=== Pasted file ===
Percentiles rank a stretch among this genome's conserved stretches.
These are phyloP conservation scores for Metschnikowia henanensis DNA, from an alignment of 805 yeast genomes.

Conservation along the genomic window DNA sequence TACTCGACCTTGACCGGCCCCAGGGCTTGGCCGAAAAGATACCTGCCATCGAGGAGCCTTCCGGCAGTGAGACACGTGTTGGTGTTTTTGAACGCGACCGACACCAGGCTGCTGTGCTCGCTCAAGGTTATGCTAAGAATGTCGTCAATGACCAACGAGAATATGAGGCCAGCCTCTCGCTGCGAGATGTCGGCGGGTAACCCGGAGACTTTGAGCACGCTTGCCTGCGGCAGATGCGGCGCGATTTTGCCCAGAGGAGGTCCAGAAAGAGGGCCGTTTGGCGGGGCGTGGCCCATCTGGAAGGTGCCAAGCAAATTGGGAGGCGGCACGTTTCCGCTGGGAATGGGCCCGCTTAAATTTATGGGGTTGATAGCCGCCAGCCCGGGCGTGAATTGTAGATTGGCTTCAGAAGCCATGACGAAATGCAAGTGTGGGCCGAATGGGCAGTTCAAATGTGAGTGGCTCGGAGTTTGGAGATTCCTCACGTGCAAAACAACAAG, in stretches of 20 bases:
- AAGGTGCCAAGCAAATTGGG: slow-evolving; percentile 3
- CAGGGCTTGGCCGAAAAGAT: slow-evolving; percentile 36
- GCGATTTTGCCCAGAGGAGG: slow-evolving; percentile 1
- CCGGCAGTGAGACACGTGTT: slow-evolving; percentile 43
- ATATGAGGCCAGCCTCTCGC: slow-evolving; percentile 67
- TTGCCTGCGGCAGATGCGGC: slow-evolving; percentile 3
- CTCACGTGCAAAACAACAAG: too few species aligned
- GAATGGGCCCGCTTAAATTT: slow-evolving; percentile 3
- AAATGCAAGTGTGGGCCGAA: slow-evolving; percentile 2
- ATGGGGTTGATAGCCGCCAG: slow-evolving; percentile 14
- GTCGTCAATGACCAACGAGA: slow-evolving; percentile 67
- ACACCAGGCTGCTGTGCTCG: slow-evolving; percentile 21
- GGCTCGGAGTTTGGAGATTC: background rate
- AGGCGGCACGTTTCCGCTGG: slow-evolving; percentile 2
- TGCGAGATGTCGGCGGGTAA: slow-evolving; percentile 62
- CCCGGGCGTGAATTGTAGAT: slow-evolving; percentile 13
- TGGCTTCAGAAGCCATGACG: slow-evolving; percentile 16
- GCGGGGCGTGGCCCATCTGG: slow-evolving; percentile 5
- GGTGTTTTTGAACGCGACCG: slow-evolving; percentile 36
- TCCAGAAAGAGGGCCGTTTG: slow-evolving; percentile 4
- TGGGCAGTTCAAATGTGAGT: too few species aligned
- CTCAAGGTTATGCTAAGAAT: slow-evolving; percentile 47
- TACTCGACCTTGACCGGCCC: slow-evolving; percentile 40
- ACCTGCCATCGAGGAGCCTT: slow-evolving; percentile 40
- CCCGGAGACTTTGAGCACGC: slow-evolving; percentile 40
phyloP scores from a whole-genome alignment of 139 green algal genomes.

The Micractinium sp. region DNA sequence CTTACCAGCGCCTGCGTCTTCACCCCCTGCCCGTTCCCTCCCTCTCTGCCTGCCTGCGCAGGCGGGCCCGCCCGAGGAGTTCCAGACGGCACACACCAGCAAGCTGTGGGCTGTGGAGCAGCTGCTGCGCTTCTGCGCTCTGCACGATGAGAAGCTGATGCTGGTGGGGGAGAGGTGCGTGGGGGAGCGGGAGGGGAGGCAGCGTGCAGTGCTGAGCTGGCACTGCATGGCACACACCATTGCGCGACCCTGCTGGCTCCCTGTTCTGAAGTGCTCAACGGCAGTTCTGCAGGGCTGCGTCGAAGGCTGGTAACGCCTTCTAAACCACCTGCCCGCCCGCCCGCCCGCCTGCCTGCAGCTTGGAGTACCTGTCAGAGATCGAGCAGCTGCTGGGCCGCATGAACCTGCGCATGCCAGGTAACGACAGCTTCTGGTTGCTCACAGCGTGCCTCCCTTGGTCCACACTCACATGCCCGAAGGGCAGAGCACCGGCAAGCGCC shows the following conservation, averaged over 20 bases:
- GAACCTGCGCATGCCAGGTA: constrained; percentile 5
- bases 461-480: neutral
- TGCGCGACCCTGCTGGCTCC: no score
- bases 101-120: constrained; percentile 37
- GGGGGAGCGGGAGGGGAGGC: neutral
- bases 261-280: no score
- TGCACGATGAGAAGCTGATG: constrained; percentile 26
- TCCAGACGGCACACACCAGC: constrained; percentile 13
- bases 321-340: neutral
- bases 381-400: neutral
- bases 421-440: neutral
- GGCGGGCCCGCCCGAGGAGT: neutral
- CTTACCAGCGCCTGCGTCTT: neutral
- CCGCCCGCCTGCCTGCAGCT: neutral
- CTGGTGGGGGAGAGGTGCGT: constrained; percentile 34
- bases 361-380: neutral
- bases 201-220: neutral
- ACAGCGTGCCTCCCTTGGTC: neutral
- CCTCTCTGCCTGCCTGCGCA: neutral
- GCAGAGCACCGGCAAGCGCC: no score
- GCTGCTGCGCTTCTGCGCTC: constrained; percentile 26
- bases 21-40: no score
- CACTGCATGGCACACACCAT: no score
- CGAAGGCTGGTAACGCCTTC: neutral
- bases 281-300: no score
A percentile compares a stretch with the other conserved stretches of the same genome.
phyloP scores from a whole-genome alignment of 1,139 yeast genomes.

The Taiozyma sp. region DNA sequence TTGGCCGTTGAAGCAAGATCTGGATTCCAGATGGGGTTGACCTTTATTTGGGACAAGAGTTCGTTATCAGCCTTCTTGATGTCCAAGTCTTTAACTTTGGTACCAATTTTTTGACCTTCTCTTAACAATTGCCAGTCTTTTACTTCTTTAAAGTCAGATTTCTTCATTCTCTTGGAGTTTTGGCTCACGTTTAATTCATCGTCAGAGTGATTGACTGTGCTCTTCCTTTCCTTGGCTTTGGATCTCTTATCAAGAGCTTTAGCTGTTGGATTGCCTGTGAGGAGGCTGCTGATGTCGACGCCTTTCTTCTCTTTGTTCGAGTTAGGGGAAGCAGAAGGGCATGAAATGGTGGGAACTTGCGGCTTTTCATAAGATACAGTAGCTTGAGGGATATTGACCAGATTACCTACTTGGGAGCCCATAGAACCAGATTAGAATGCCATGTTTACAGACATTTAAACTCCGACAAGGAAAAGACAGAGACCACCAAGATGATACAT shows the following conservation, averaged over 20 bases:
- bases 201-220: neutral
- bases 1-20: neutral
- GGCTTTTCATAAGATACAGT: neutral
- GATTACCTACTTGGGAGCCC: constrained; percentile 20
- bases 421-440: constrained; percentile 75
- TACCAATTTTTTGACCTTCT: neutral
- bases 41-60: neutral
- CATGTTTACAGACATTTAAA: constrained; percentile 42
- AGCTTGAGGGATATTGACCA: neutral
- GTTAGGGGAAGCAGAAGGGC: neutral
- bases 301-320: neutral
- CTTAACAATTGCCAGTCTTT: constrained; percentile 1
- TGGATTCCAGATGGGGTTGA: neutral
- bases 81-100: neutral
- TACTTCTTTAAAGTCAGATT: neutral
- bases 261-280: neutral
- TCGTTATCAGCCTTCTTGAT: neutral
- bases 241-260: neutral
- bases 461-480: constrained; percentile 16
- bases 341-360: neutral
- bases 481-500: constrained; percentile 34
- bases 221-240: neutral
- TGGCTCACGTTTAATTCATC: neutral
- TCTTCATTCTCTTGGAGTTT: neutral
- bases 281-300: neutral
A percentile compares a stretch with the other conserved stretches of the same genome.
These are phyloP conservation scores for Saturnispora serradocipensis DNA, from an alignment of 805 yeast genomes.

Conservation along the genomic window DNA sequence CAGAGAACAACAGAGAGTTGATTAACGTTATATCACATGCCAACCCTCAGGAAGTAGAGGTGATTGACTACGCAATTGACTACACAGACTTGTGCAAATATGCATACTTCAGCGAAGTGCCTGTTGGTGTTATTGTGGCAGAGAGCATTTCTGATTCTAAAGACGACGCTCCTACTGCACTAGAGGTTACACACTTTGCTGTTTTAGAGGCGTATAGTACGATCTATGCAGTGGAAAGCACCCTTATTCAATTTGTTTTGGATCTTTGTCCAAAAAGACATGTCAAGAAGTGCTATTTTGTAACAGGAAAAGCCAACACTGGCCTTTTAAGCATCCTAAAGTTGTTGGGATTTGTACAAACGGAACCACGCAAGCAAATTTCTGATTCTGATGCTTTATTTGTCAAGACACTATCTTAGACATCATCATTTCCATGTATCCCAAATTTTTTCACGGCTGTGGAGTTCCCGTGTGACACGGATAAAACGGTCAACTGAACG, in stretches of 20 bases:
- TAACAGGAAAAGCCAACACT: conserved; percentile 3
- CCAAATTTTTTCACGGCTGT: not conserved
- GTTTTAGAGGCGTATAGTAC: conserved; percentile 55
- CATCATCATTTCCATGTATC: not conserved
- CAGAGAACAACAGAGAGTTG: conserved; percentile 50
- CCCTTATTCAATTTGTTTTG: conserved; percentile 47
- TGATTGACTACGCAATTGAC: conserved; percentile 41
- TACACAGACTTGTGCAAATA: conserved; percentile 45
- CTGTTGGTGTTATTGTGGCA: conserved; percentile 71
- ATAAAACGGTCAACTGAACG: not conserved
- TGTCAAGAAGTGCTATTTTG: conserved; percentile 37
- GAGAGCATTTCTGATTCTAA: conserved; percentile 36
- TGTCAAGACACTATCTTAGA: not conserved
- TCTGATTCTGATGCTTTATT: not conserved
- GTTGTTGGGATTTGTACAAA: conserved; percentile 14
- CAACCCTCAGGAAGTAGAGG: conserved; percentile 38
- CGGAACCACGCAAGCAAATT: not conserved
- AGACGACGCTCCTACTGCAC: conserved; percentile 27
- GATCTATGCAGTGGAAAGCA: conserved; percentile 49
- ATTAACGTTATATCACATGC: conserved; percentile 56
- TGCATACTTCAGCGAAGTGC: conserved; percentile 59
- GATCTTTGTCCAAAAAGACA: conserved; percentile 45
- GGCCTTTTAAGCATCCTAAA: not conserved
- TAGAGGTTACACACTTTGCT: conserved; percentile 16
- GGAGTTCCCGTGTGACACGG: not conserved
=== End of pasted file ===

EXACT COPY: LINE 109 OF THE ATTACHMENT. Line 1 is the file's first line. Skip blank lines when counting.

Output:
- GGCCTTTTAAGCATCCTAAA: not conserved